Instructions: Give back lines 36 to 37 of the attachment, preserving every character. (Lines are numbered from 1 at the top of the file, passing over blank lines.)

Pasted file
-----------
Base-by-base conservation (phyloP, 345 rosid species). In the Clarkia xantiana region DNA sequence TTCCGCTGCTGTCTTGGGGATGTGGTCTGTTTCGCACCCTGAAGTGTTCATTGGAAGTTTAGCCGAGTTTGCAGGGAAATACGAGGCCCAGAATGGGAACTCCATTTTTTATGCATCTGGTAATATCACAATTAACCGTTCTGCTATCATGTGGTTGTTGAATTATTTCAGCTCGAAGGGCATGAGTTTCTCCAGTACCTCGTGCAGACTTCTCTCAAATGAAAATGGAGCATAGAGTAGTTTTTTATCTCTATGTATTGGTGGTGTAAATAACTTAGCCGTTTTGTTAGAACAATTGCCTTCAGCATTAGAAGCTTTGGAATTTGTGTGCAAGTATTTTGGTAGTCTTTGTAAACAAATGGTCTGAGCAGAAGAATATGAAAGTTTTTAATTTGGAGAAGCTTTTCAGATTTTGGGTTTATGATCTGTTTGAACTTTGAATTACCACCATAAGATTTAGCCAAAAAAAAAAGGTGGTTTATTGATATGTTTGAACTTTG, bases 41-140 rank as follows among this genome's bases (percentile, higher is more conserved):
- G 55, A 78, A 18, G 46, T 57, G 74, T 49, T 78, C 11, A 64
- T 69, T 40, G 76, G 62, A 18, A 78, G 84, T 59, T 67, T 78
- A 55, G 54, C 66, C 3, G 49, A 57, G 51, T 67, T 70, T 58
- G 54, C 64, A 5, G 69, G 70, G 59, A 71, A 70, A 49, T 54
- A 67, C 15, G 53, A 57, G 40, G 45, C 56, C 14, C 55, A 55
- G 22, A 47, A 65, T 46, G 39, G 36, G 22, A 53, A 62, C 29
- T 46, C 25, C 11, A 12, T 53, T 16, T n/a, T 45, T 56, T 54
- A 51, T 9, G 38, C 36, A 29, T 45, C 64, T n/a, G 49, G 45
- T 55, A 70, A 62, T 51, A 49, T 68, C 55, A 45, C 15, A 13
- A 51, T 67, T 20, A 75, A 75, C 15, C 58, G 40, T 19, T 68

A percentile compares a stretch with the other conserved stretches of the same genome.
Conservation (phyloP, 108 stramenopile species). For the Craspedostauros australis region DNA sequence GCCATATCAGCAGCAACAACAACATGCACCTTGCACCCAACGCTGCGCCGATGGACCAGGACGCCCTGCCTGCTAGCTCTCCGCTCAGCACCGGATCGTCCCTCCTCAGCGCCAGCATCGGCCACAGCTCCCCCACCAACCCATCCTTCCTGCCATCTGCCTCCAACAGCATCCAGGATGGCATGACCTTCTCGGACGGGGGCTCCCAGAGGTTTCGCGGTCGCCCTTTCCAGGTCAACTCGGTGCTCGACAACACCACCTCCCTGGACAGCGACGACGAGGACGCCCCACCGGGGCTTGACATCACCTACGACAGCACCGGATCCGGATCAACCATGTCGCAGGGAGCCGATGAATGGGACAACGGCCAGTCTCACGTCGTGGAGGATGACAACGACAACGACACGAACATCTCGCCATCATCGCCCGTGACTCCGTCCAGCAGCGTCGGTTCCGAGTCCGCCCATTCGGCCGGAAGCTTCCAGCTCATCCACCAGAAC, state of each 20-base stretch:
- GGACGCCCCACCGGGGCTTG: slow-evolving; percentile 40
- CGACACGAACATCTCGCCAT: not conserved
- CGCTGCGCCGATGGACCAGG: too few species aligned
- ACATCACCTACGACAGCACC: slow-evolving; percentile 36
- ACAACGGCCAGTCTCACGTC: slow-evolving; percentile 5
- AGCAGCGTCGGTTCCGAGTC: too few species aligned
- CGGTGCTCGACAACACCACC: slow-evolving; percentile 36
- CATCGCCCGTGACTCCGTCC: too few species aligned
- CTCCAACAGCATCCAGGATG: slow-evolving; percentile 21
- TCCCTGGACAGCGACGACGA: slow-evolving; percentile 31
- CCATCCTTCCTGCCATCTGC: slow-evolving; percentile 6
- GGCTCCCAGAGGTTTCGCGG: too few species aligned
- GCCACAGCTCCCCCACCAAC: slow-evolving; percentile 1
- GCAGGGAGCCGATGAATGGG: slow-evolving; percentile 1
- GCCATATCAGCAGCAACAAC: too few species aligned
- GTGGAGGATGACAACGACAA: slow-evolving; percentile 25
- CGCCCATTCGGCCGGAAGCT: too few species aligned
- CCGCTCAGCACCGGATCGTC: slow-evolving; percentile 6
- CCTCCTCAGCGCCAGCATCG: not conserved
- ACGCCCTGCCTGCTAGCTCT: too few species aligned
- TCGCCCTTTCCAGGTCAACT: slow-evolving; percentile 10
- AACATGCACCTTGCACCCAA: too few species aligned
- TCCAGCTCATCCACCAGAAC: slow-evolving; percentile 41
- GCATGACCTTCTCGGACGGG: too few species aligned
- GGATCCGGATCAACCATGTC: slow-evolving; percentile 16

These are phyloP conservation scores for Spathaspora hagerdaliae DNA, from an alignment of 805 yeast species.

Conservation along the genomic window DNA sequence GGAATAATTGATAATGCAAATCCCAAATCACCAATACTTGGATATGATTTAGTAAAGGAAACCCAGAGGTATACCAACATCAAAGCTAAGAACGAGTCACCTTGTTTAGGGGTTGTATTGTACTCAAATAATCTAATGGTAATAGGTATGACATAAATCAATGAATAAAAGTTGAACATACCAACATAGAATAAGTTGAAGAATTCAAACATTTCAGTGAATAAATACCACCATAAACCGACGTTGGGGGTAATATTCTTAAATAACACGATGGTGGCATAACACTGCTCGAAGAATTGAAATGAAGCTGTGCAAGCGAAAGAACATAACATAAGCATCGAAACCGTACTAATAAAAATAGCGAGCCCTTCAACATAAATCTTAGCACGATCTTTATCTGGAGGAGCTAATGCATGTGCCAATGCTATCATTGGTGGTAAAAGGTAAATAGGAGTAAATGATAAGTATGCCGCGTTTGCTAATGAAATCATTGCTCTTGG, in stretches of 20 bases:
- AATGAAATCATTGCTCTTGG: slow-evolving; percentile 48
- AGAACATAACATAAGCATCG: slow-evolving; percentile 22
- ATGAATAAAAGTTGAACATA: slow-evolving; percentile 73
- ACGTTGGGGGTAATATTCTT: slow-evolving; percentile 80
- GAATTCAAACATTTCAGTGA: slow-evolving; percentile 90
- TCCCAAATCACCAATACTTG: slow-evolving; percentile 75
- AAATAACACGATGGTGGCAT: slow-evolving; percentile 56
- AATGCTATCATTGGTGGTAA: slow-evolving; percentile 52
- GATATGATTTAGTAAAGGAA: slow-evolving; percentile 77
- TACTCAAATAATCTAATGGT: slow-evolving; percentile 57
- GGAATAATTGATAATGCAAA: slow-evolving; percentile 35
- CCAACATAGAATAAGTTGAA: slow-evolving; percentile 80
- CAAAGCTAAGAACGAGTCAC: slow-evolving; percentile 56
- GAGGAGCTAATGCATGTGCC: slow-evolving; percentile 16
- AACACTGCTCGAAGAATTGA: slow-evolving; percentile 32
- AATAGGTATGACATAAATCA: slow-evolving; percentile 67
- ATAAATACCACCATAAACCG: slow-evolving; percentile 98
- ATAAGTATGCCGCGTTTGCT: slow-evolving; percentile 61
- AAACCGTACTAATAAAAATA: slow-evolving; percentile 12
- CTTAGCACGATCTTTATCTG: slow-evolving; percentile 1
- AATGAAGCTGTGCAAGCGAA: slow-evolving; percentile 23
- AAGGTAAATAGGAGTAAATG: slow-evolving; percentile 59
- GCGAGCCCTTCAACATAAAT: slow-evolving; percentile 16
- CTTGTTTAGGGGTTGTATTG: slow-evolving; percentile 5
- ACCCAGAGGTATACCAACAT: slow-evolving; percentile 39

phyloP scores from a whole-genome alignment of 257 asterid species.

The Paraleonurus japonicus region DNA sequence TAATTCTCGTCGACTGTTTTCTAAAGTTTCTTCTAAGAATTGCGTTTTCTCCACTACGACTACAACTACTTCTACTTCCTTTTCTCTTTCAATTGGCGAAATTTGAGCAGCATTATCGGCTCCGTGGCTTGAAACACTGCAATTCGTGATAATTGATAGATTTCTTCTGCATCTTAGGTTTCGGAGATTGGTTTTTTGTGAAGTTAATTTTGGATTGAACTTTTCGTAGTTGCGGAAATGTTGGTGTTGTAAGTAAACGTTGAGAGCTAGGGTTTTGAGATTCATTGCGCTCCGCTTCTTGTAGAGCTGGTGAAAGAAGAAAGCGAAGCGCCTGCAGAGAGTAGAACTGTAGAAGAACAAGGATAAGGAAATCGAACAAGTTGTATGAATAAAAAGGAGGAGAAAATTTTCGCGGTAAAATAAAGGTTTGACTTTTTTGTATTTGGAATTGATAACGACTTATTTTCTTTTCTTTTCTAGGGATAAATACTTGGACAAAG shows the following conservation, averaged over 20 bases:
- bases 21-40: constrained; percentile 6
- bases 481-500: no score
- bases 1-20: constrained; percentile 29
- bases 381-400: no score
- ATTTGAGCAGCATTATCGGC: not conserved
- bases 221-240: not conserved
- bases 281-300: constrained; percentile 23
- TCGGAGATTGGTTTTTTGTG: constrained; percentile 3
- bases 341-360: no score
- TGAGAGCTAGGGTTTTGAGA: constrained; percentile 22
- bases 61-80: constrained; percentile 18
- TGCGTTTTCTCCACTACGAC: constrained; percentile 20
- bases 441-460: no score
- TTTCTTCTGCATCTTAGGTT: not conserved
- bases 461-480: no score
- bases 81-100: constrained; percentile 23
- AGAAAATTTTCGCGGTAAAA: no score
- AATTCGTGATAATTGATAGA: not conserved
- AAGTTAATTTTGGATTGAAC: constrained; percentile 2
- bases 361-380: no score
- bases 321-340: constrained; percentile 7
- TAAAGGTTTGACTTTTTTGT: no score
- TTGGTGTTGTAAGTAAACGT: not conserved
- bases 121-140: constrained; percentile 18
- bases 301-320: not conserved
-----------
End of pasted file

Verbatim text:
- TCCAGCTCATCCACCAGAAC: slow-evolving; percentile 41
- GCATGACCTTCTCGGACGGG: too few species aligned